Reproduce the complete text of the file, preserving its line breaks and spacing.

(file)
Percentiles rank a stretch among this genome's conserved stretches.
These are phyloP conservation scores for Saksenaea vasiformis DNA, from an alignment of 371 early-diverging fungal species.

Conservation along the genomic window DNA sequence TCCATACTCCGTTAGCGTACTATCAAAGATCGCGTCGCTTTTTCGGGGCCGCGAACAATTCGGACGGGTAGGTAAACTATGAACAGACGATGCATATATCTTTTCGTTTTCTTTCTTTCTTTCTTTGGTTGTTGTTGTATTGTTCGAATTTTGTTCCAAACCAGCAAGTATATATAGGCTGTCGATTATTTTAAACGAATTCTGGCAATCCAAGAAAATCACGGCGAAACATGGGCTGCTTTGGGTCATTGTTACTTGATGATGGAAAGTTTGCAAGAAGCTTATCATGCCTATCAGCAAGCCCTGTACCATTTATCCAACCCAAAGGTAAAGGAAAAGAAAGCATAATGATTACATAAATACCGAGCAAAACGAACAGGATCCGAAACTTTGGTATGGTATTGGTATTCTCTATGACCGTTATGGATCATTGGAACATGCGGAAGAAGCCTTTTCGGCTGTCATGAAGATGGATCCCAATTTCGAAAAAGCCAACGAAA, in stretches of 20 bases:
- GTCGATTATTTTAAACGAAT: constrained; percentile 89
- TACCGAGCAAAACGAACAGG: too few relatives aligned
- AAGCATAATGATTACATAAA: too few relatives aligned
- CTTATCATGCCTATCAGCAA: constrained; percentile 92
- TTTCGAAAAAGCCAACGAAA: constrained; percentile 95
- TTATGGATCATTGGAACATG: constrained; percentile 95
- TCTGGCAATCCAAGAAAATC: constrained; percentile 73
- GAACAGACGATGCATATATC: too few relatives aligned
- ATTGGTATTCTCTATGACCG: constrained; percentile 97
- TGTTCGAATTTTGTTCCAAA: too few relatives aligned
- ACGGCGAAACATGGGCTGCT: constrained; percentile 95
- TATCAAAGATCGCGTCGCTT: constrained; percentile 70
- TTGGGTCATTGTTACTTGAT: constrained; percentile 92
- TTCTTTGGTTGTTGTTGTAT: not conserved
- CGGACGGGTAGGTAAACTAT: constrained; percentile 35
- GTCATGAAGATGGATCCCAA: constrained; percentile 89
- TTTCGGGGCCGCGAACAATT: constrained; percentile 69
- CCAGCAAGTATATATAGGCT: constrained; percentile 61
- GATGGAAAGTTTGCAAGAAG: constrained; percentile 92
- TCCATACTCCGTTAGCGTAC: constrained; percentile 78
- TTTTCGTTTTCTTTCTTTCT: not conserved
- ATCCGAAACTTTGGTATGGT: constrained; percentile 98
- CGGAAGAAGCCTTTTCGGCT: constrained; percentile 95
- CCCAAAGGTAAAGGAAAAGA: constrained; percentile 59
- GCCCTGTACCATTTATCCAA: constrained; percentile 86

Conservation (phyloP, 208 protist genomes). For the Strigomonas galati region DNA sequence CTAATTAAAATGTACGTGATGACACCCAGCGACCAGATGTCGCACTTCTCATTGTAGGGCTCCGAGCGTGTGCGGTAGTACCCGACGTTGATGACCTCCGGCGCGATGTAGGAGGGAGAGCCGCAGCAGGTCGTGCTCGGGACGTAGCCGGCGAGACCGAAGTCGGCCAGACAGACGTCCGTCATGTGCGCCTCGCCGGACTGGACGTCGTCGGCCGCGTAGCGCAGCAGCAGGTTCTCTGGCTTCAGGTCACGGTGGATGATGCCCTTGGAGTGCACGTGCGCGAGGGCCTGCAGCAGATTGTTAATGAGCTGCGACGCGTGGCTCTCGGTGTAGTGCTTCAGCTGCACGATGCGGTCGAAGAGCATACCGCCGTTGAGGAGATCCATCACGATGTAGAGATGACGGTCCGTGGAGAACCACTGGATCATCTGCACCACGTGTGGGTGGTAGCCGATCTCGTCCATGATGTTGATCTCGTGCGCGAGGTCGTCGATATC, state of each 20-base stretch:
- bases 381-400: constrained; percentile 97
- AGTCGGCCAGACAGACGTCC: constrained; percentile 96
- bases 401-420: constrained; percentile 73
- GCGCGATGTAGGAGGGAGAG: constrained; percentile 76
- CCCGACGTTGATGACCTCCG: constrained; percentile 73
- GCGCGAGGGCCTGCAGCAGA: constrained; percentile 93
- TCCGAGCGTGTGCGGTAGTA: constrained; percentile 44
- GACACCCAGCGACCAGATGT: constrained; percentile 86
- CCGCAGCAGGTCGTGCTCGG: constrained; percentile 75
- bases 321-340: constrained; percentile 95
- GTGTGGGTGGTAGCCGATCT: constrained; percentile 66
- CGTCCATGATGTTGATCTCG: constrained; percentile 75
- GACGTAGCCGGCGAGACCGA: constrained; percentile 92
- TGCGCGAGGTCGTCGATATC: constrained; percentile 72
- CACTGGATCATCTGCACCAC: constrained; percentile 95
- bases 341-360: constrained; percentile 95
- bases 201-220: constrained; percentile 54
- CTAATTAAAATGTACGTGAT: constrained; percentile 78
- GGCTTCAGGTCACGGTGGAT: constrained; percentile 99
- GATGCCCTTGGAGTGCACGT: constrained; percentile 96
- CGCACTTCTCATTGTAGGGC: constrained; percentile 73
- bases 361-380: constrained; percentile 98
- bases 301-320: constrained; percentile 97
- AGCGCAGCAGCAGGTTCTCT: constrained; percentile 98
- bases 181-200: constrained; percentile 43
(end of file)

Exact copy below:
Percentiles rank a stretch among this genome's conserved stretches.
These are phyloP conservation scores for Saksenaea vasiformis DNA, from an alignment of 371 early-diverging fungal species.

Conservation along the genomic window DNA sequence TCCATACTCCGTTAGCGTACTATCAAAGATCGCGTCGCTTTTTCGGGGCCGCGAACAATTCGGACGGGTAGGTAAACTATGAACAGACGATGCATATATCTTTTCGTTTTCTTTCTTTCTTTCTTTGGTTGTTGTTGTATTGTTCGAATTTTGTTCCAAACCAGCAAGTATATATAGGCTGTCGATTATTTTAAACGAATTCTGGCAATCCAAGAAAATCACGGCGAAACATGGGCTGCTTTGGGTCATTGTTACTTGATGATGGAAAGTTTGCAAGAAGCTTATCATGCCTATCAGCAAGCCCTGTACCATTTATCCAACCCAAAGGTAAAGGAAAAGAAAGCATAATGATTACATAAATACCGAGCAAAACGAACAGGATCCGAAACTTTGGTATGGTATTGGTATTCTCTATGACCGTTATGGATCATTGGAACATGCGGAAGAAGCCTTTTCGGCTGTCATGAAGATGGATCCCAATTTCGAAAAAGCCAACGAAA, in stretches of 20 bases:
- GTCGATTATTTTAAACGAAT: constrained; percentile 89
- TACCGAGCAAAACGAACAGG: too few relatives aligned
- AAGCATAATGATTACATAAA: too few relatives aligned
- CTTATCATGCCTATCAGCAA: constrained; percentile 92
- TTTCGAAAAAGCCAACGAAA: constrained; percentile 95
- TTATGGATCATTGGAACATG: constrained; percentile 95
- TCTGGCAATCCAAGAAAATC: constrained; percentile 73
- GAACAGACGATGCATATATC: too few relatives aligned
- ATTGGTATTCTCTATGACCG: constrained; percentile 97
- TGTTCGAATTTTGTTCCAAA: too few relatives aligned
- ACGGCGAAACATGGGCTGCT: constrained; percentile 95
- TATCAAAGATCGCGTCGCTT: constrained; percentile 70
- TTGGGTCATTGTTACTTGAT: constrained; percentile 92
- TTCTTTGGTTGTTGTTGTAT: not conserved
- CGGACGGGTAGGTAAACTAT: constrained; percentile 35
- GTCATGAAGATGGATCCCAA: constrained; percentile 89
- TTTCGGGGCCGCGAACAATT: constrained; percentile 69
- CCAGCAAGTATATATAGGCT: constrained; percentile 61
- GATGGAAAGTTTGCAAGAAG: constrained; percentile 92
- TCCATACTCCGTTAGCGTAC: constrained; percentile 78
- TTTTCGTTTTCTTTCTTTCT: not conserved
- ATCCGAAACTTTGGTATGGT: constrained; percentile 98
- CGGAAGAAGCCTTTTCGGCT: constrained; percentile 95
- CCCAAAGGTAAAGGAAAAGA: constrained; percentile 59
- GCCCTGTACCATTTATCCAA: constrained; percentile 86

Conservation (phyloP, 208 protist genomes). For the Strigomonas galati region DNA sequence CTAATTAAAATGTACGTGATGACACCCAGCGACCAGATGTCGCACTTCTCATTGTAGGGCTCCGAGCGTGTGCGGTAGTACCCGACGTTGATGACCTCCGGCGCGATGTAGGAGGGAGAGCCGCAGCAGGTCGTGCTCGGGACGTAGCCGGCGAGACCGAAGTCGGCCAGACAGACGTCCGTCATGTGCGCCTCGCCGGACTGGACGTCGTCGGCCGCGTAGCGCAGCAGCAGGTTCTCTGGCTTCAGGTCACGGTGGATGATGCCCTTGGAGTGCACGTGCGCGAGGGCCTGCAGCAGATTGTTAATGAGCTGCGACGCGTGGCTCTCGGTGTAGTGCTTCAGCTGCACGATGCGGTCGAAGAGCATACCGCCGTTGAGGAGATCCATCACGATGTAGAGATGACGGTCCGTGGAGAACCACTGGATCATCTGCACCACGTGTGGGTGGTAGCCGATCTCGTCCATGATGTTGATCTCGTGCGCGAGGTCGTCGATATC, state of each 20-base stretch:
- bases 381-400: constrained; percentile 97
- AGTCGGCCAGACAGACGTCC: constrained; percentile 96
- bases 401-420: constrained; percentile 73
- GCGCGATGTAGGAGGGAGAG: constrained; percentile 76
- CCCGACGTTGATGACCTCCG: constrained; percentile 73
- GCGCGAGGGCCTGCAGCAGA: constrained; percentile 93
- TCCGAGCGTGTGCGGTAGTA: constrained; percentile 44
- GACACCCAGCGACCAGATGT: constrained; percentile 86
- CCGCAGCAGGTCGTGCTCGG: constrained; percentile 75
- bases 321-340: constrained; percentile 95
- GTGTGGGTGGTAGCCGATCT: constrained; percentile 66
- CGTCCATGATGTTGATCTCG: constrained; percentile 75
- GACGTAGCCGGCGAGACCGA: constrained; percentile 92
- TGCGCGAGGTCGTCGATATC: constrained; percentile 72
- CACTGGATCATCTGCACCAC: constrained; percentile 95
- bases 341-360: constrained; percentile 95
- bases 201-220: constrained; percentile 54
- CTAATTAAAATGTACGTGAT: constrained; percentile 78
- GGCTTCAGGTCACGGTGGAT: constrained; percentile 99
- GATGCCCTTGGAGTGCACGT: constrained; percentile 96
- CGCACTTCTCATTGTAGGGC: constrained; percentile 73
- bases 361-380: constrained; percentile 98
- bases 301-320: constrained; percentile 97
- AGCGCAGCAGCAGGTTCTCT: constrained; percentile 98
- bases 181-200: constrained; percentile 43